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Crude Ends Lower After Data

A decline in crude stocks is offset by builds in gasoline and distillates.

Updated from 12:17 p.m. EST

Oil futures fell for a third session Wednesday as an unexpected decline in crude inventories last week was offset by builds in gasoline and distillate stocks.

Crude for March delivery lost $1.21 to $65.85 a barrel, after losing $1 on Tuesday. Although oil prices are down 4.8% since hitting $69.20 on Monday, they are still 33% higher than a year ago.

Natural gas futures dipped 22 cents to $8.46 per million British thermal units, returning to levels not seen since hurricanes shut down much of the Gulf Coast petroleum industry in late August.

According to the Energy Department, crude inventories fell by 2.3 million barrels to 319.1 million barrels, thanks to a barge accident that closed a Texas ship channel. The


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refinery in Port Arthur, which can process 240,000 barrels per day, has been closed since Jan. 17. The Department of Energy approved an emergency loan of 871,000 barrels from the Strategic Petroleum Reserve to the refinery, but it was not scheduled to be available until last Saturday.

Despite the drop, oil supplies remain 11% above the same period last year. The unexpected decline in crude stocks surprised analysts, who had been expecting a 1.4 million-barrel increase, and proved, once again, how difficult it is to predict inventory levels. Petroleum companies are often loath to detail their crude shipments and dates.

The accident shaved crude imports by 589,000 barrels per day last week to 9.3 million barrels. Over the past four weeks, crude imports have been 119,000 barrels per day lower than the same period a year ago.

Gasoline inventories rose 3.2 million barrels, roughly twice the expected rate, to 214.8 million barrels as demand and imports picked up. Gasoline slid 8 cents to $1.66 a gallon even though stocks remain 1.6% below the same period last year.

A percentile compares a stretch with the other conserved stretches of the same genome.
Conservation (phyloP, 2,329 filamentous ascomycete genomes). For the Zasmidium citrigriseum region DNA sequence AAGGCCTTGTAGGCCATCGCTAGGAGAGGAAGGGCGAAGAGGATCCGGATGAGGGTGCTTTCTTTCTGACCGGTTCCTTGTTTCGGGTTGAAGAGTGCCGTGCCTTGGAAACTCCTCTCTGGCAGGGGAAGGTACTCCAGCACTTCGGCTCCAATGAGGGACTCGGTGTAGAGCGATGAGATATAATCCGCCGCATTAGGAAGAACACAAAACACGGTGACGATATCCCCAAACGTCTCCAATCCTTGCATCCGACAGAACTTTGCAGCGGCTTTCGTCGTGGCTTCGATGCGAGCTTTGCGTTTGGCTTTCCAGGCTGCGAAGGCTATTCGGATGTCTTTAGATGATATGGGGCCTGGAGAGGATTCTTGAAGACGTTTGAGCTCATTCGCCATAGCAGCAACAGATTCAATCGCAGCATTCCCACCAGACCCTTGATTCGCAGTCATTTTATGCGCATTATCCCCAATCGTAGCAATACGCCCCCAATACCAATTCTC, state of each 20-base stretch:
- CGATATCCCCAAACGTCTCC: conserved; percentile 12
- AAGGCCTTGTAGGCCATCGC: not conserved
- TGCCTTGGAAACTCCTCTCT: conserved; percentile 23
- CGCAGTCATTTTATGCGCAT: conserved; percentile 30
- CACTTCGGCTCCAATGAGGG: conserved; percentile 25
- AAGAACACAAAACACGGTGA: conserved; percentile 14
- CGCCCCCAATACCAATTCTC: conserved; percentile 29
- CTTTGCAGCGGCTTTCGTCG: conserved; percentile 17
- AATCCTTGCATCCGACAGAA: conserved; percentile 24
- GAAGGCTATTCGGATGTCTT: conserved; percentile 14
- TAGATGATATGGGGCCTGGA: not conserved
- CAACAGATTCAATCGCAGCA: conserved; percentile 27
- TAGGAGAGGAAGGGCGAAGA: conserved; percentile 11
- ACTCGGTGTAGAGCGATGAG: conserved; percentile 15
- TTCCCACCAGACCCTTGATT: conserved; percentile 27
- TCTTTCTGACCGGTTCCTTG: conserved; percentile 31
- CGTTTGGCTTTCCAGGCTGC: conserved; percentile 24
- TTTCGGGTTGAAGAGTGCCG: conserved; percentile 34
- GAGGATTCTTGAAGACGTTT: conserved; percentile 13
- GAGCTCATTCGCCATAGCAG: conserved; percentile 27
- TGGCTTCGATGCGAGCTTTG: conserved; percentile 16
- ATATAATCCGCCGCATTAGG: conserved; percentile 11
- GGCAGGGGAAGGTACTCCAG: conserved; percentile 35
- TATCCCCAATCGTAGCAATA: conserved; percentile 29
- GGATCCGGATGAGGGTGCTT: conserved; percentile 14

Abnormally warm weather has driven down heating demand and boosted stocks of distillates, which include diesel and heating oil, by 1.8 million barrels, double the estimate. Demand is 2.4% below the same period last year thanks to warm weather. Heating oil dropped 3 cents to $1.79 a gallon on lower demand.

Open interest, or the number of option contracts that have been traded but not liquidated, has fallen in recent days, which Edward Meir, a commodity analyst at Man Financial, said indicates that investors holding long positions, or bets that prices will rise, are not diving into the market as fast as before.

For the past week, traders have been focused on world tensions that may affect crude supplies. Recent pipeline and platform attacks in Nigeria, a nuclear standoff with Iran and lower Russian fuel imports to Europe have driven up prices 10% this year.

"The market concern is not over current supply but over the inability to cover any supply interruption," said James Williams, an economist with WTRG Energy Economics in London, Ark.

Geopolitical concerns are likely to remain center in traders' minds because of Iran's refusal to back down and the ongoing violence in Nigeria. Italian oil company Agip pulled all of its workers out of Port Harcourt in the Nigerian Delta because of an attack yesterday that killed nine people. Meanwhile, the International Atomic Energy Agency, the U.N.'s nuclear watchdog, meets Feb. 2 to discuss whether to refer Iran to the U.N. Security Council for economic sanctions.

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The drop in crude stocks pulled down energy stocks Wednesday, with

Valero Energy

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falling $2.07, or 3.4%, to $58,23;


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losing 58 cents, or 0.8%, to $69.96, and


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dipped $2.27, or 3%, to $73.68.

Shares of


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fell $1, or 1.7%, to $59.91, even though the supermajor announced a 3-cent increase in its first-quarter cash dividend to 32 cents. The dividend is payable to shareholders of record on Feb. 10.


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, the third-largest domestic oil company, reported its fourth-quarter net income skyrocketed 51% thanks to high refining margins and natural gas prices. Net income was $3.68 billion, or $2.61 a share, compared with last year's $2.43 billion, or $1.72 a share. Conoco shares fell $1.39, or 2.2%, to $63.09 in trading Wednesday.

The earnings-release parade continues Thursday, with

Marathon Oil

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Peabody Energy

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reporting their fourth-quarter and year-end results.